Emilio Lopez Diaz wraps up the 14th instalment of Toby’s Estate Coffee Roasters’ Knowledge Talks in Perth on 9 July.
Emilio is an El Salvadorian coffee farmer, who also runs milling and exporting and importing operations around the world, as well as a roastery and retail operations in his home country and the United States. He travelled to Brisbane, Sydney, Melbourne, and Perth from 3 to 9 July to discuss the challenges experienced at each level of the supply chain.
He began his talk by discussing the role six specific countries played in his coffee journey. First was the US, where he first learned to roast coffee and the value of specialty in the early 2000s whily studying in Portland, Oregon.
“Portland is the Mecca of coffee in the US,” Emilio says. “Micro roasting became a thing and spread around the world because of this town. My time here taught me maybe my family’s struggling coffee farm had potential. I realised direct trade could be a thing, because it didn’t really exist yet.”
The talk turned to Brazil, Emilio’s “first trip to origin” outside of El Salvador.
“I understood early that I needed to visit other countries. Things done in El Salvador are only done there and I wanted to know what other countries were doing,” Emilio says. “Brazil is very industrial in its coffee production. In El Salvador, they spoke of coffee farming tied to purity, beliefs, and what their grandparents used to do. My generation was not interested in farming, and Brazil made me realise there was room to innovate.”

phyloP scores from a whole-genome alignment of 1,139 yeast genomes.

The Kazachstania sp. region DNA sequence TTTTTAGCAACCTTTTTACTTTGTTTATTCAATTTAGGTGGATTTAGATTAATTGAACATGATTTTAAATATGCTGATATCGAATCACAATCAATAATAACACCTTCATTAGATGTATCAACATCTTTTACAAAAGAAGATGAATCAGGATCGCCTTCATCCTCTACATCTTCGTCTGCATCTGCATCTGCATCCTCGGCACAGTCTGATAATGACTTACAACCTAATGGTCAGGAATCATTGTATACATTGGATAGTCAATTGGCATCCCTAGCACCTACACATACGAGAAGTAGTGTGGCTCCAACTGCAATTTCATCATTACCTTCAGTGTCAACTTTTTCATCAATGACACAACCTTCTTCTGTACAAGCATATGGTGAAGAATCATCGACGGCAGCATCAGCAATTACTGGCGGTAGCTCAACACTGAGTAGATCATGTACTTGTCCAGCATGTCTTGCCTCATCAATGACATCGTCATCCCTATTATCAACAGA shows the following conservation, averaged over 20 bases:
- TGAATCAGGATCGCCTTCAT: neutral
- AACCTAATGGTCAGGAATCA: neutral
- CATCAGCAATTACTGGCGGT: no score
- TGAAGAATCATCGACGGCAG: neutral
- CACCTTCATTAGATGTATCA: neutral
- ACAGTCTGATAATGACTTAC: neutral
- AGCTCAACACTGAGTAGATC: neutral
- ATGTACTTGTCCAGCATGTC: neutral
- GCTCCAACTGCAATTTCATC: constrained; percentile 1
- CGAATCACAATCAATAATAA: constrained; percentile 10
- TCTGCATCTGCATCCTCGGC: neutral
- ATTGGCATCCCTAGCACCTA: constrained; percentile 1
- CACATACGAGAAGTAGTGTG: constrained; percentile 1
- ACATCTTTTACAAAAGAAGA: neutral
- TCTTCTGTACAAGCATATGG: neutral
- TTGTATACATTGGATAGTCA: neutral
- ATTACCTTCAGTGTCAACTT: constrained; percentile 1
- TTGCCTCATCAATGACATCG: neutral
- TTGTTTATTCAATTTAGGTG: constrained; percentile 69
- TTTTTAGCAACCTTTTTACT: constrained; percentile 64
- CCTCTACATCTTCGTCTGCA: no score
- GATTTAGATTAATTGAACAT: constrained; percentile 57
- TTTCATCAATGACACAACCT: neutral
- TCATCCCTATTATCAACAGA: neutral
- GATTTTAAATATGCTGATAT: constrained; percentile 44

Emilio turned his focus to France, a country that helped him spread his business and influence.
“France was my gateway to Europe for coffee distribution through a strong partnership I have in Bordeaux,” Emilio says. “I also worked with a French barista, Charlotte Malaval [now Green Bean Buyer for Toby’s Estate], in the lead up to the 2015 World Barista Championship (WBC). She’s the reason I’m here. She connected me to Toby’s Estate and I was able to come to Australia and deliver this talk.”
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This was not Emilio’s first time or connection in Australia. He was first linked to the country when Craig Simon used his coffee in the 2010 Australian Barista Championship.
“I received a text saying someone on the other side of the world was using my coffee in one of these competitions, which was a first for me,” Emilio says. “I watched the video and got in touch with Craig. I got to know him and we’ve been good friends ever since. Australia has been a big part of my coffee career.”
Next, Emilio highlighted the role Asia – Japan in particular – played in his 2018 Cup of Excellence (COE) experience.
“I had respect for and was ready to enter the Asian market. I thought the best way to do that was through the COE,” Emilio says. “The best Japanese roasters buy winning COE coffee and I didn’t want to enter until I was sure I would win. It took 12 years for me to be ready. I entered two samples, which placed first and second.”
Finally, Emilio returned his focus to El Salvador, where his family has farmed coffee since the 1840s. After outlining the journey of coffee from Ethiopian forests to its current place in society, Emilio detailed challenges faced at origin. Chief among them, in Emilio’s opinion, is an aging working population.
“Workers are old and tired. They’ve been doing it for a long time and there is no one to replace them. There are no incentives to working in a coffee farm,” he says. “Coffee provides the lowest wages in all of agriculture.”
Emilio says the specialty industry has played a role in this, insisting labour intensive work such as weeding, pruning, and picking be done by hand.